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Lady Go Diva
Impressionist Bethany Owen's Vocal Schizophrenia Leaves You in Stitches
"Marilyn Monroe" is in the building.
Ascending on a riser and wreathed in lavender and red lights, glammed up in her iconic white dress, the blonde bombshell seductively takes the stage at Santa Ana's OC Pavilion and breaks into "Diamonds Are a Girl's Best Friend." When she's done, Marilyn starts talking saucily about being elected president ("Wouldn't be the first time we had a couple of real boobs in the White House") and alluding to doing naughty things with Joe DiMaggio's Louisville Slugger. Wait—was Marilyn this funny?
Probably not. But Bethany Owen imbues Marilyn and hundreds of other notorious singers, comedians and celebrities—from Minnie Pearl to Macy Gray, from Hillary Clinton to Katie Couric, from Andy Rooney's mom to Arnold Schwarzenegger's maternal unit—with a wit that's both slightly cutting and affectionate.
The Huntington Beach-based impressionist has become the world's most prolific female in this male-dominated field by combining spot-on recreations of celebs' vocal tics and facial expressions with lyrics and humorous bits that cleverly spoof the originals' personas. Check the segment with Martha Stewart singing "Jailhouse Rock" for hilarious proof.
Owen's been plying her "One Voice" show—with crucial support by husband/director/producer Jim Whirlow—from Santa Ana to India (their last tour added 20,000 miles to their vehicle's odometer) while landing cameo slots on MADtv, The Keenan Ivory Wayans Show, Celebrity Deathmatch,Jimmy Kimmel Live!and on myriad radio shows that require vocal facsimiles of Cher and Fran Drescher. (Owen had to turn down a sporadic role on Late Night with Conan O'Brien because it necessitated moving to New York.) She's also cut a CD titled Legendary Women of Jazz on which she convincingly channels the classy vocal styles of immortals like Sarah Vaughan, Billie Holiday, Peggy Lee, Lena Horne and eight others.
But it's "One Voice" that most impressively demonstrates Owen's staggering range. She typically inhabits 50 characters during a 90-minute performance, while doing all of her own costume and wig changes onstage. A whirlwind of musical theater, comedy and dance, "One Voice" is an impressive spectacle that appeals to many demographics (especially gays, seniors and college students). It's the culmination of this Orange County woman's indefatigable ambition to capture a unique niche in show business—a destiny she claims to have desired since she was 3.
A lithe, long-limbed redhead, Owen started taking ballet lessons at age 6 while living in Seattle. At 14, she studied under famed flamenco dancer José Greco and then entered the Orange County Ballet Theater in Fullerton at 15. But a serious illness at age 17 forced Owen to forgo the rigors of serious dancing, and she redirected her energies to music, joining a popular show band that often played in Las Vegas called Full Moon, who needed a choreographer and singer. This was the mid-'70s.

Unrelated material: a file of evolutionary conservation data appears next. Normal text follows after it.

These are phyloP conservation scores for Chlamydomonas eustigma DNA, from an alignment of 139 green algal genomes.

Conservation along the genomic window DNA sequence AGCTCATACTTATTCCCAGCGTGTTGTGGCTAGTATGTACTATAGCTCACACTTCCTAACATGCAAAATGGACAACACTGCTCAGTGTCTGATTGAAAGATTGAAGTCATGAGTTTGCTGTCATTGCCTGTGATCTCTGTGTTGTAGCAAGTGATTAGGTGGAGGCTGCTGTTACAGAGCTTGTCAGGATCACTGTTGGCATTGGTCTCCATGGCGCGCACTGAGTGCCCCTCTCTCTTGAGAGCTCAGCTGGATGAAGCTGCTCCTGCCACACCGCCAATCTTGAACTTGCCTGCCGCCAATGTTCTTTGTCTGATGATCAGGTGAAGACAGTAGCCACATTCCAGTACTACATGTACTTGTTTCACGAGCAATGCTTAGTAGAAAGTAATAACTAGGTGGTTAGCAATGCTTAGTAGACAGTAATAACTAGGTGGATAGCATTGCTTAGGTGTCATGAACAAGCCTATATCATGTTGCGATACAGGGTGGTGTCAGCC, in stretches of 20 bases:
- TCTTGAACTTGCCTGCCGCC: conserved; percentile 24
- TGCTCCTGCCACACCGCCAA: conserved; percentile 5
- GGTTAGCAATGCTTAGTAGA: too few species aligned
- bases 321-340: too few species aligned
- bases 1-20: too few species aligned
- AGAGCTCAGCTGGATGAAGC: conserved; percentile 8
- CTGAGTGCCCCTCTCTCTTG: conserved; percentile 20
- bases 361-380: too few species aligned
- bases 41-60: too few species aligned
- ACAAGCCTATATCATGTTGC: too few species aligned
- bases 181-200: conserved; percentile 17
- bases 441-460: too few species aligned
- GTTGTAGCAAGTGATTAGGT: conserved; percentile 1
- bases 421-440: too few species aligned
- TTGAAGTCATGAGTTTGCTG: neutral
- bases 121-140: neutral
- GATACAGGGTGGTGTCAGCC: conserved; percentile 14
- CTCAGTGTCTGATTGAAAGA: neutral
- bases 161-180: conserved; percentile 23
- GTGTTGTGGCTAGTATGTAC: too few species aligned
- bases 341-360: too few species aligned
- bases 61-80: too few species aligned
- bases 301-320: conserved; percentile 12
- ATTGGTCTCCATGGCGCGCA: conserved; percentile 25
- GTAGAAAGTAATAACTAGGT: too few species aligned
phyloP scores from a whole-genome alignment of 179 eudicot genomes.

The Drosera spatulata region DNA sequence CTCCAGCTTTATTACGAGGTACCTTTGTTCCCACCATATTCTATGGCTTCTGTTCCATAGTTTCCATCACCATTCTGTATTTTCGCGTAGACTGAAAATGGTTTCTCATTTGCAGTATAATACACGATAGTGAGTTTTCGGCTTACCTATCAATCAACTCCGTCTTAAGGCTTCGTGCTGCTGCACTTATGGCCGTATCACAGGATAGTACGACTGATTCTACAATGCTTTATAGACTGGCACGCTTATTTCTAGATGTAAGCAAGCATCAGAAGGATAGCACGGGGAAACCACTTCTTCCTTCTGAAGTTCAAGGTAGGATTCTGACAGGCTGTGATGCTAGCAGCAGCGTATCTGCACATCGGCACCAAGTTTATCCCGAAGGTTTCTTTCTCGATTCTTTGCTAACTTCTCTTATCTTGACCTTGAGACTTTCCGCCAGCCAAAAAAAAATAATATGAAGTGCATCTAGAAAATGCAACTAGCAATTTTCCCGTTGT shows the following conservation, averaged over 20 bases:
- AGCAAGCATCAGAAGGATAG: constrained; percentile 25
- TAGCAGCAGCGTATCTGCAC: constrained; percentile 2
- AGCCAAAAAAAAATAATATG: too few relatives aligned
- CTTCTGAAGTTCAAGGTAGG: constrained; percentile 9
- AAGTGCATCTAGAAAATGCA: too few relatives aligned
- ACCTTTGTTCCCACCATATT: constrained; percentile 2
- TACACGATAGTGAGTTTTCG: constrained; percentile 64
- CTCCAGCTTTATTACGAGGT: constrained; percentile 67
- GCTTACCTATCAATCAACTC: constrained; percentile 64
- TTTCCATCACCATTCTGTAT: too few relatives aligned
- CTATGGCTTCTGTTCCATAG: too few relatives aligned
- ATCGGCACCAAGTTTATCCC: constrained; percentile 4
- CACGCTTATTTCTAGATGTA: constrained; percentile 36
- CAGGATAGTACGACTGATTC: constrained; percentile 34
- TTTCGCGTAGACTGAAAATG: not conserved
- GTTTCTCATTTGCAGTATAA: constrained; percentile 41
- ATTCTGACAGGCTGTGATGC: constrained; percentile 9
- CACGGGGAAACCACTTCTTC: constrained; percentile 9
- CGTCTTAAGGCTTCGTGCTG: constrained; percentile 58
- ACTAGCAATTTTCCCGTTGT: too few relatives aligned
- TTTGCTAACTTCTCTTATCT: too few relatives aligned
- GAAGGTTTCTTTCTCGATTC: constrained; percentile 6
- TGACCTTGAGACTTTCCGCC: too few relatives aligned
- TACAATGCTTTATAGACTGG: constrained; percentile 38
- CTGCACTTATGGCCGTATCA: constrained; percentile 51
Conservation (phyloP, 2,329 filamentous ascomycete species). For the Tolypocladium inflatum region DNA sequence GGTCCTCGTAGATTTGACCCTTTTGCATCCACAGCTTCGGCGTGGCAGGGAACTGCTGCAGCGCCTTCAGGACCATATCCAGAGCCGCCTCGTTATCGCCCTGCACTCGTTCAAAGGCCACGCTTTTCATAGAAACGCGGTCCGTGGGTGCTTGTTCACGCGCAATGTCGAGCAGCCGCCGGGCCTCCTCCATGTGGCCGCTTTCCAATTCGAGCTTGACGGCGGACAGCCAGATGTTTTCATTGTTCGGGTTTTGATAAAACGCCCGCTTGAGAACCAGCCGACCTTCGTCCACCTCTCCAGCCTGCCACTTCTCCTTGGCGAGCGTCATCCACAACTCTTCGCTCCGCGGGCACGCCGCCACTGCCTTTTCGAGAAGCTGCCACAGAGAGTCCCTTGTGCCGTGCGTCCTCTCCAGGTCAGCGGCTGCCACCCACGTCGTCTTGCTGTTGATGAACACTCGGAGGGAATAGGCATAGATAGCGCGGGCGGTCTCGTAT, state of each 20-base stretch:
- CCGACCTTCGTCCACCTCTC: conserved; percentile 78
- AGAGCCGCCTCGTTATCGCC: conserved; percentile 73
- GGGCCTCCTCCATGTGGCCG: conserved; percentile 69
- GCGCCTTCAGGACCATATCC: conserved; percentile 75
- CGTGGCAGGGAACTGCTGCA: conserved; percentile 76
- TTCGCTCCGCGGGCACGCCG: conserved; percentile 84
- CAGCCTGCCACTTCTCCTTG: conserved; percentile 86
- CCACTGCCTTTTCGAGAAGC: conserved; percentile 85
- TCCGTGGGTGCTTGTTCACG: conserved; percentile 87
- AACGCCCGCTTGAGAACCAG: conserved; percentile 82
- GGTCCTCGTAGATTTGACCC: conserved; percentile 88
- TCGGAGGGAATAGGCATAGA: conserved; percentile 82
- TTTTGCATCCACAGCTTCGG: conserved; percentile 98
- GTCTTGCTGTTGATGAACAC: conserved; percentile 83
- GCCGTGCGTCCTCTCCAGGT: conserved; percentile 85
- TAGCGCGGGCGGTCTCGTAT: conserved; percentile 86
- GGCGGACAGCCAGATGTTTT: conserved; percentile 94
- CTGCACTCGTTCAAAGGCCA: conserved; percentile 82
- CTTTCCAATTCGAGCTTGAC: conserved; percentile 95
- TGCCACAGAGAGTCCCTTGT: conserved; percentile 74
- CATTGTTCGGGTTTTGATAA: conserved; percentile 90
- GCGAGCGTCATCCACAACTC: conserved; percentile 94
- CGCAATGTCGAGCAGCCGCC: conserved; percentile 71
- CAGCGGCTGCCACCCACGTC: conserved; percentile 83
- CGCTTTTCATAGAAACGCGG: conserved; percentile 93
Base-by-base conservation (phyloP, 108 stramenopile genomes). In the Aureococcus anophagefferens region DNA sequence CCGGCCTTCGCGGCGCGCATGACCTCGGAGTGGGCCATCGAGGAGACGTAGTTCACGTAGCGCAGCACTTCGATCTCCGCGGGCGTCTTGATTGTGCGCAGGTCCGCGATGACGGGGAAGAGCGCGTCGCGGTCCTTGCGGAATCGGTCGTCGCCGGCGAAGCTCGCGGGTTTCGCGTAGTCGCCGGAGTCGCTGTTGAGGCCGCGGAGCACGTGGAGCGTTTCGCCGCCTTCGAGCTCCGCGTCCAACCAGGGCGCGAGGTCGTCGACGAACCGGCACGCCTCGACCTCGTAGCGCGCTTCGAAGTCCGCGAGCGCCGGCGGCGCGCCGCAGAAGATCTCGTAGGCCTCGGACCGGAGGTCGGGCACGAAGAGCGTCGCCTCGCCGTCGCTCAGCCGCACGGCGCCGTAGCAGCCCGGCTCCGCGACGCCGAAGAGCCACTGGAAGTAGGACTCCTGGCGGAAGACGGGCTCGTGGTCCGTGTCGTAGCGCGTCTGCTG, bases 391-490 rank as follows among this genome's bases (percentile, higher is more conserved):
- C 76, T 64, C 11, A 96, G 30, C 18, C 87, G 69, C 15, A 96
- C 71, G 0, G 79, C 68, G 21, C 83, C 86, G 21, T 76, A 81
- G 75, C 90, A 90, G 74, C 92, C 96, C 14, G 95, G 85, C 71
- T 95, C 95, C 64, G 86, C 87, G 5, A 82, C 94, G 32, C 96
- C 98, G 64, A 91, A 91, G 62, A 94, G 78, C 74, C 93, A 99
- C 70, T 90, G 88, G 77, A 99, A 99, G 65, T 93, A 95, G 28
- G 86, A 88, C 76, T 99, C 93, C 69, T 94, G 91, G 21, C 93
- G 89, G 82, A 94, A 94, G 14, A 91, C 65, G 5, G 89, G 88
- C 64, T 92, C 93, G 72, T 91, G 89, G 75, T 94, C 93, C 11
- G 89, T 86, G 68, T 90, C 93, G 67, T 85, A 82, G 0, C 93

"But I wasn't very proficient with singing at the time," Owen recalls—irony or ironies—in a monotone. "All the guys in the band were 10 years older than me, and I think they were trying to mess with my head. They would say, 'If you could sing like Diana Ross, then you'd be something' or 'If you could sing like Barbra Streisand, then we would have a higher opinion of you.'
"On the road, I'd carry my record player with me and my albums, and I'd practice trying to sing like Diana Ross. I didn't have any formal vocal training, so I would be like [sings in a close approximation of Ross], 'Baby love,' and say, 'Do I sound like Diana Ross?' [Adopts Cher's voice] 'Do I sound like Cher yet, babe?' They'd say, 'Go away; just practice.' So that's how I learned to become a singer."
The guys in Full Moon had no idea they'd provoked a voracious vocal chameleon (just don't ask her to do Pee-wee Herman). One day the group's manager suggested they do a set heavy with television theme songs, including that ofAll in the Family.
"They said, 'We think you should do the voice of Edith Bunker,'" Owen remembers. "They were trying to make me look real bad. I practiced. We went onstage that night and when I sang, 'These are the days!' the audience went bonkers. They loved that more than all the training that I had as a ballerina, studying flamenco. That was suddenly meaningless. The voice of Edith Bunker meant more to the audience than all that money I threw down the drain in dance lessons," she concludes with a laugh.
For a while, Owen hesitated to fully exploit her talent for mimicry. "I would try to make my living in other ways, but audiences liked it and ultimately I would get booked into places because I had this piece in my act where I would do these imitations," she says. "After awhile, I began to realize that this is what I'm here for. This is something that not everybody can do, and people like it. So I'm going to give them what they like."
Another huge motivator for Owen was the dearth of females in the field. "I don't know why boys are more inclined to do impressions and mimicry than females, but that was a challenge for me. I did comedy rooms for a while, which was very male-dominated. I want to challenge myself to be able to do as many voices as the guys can do and to be as good at them as the guys are. Nobody's telling me how to do it. You're just figuring it out on your own. It's like your own school."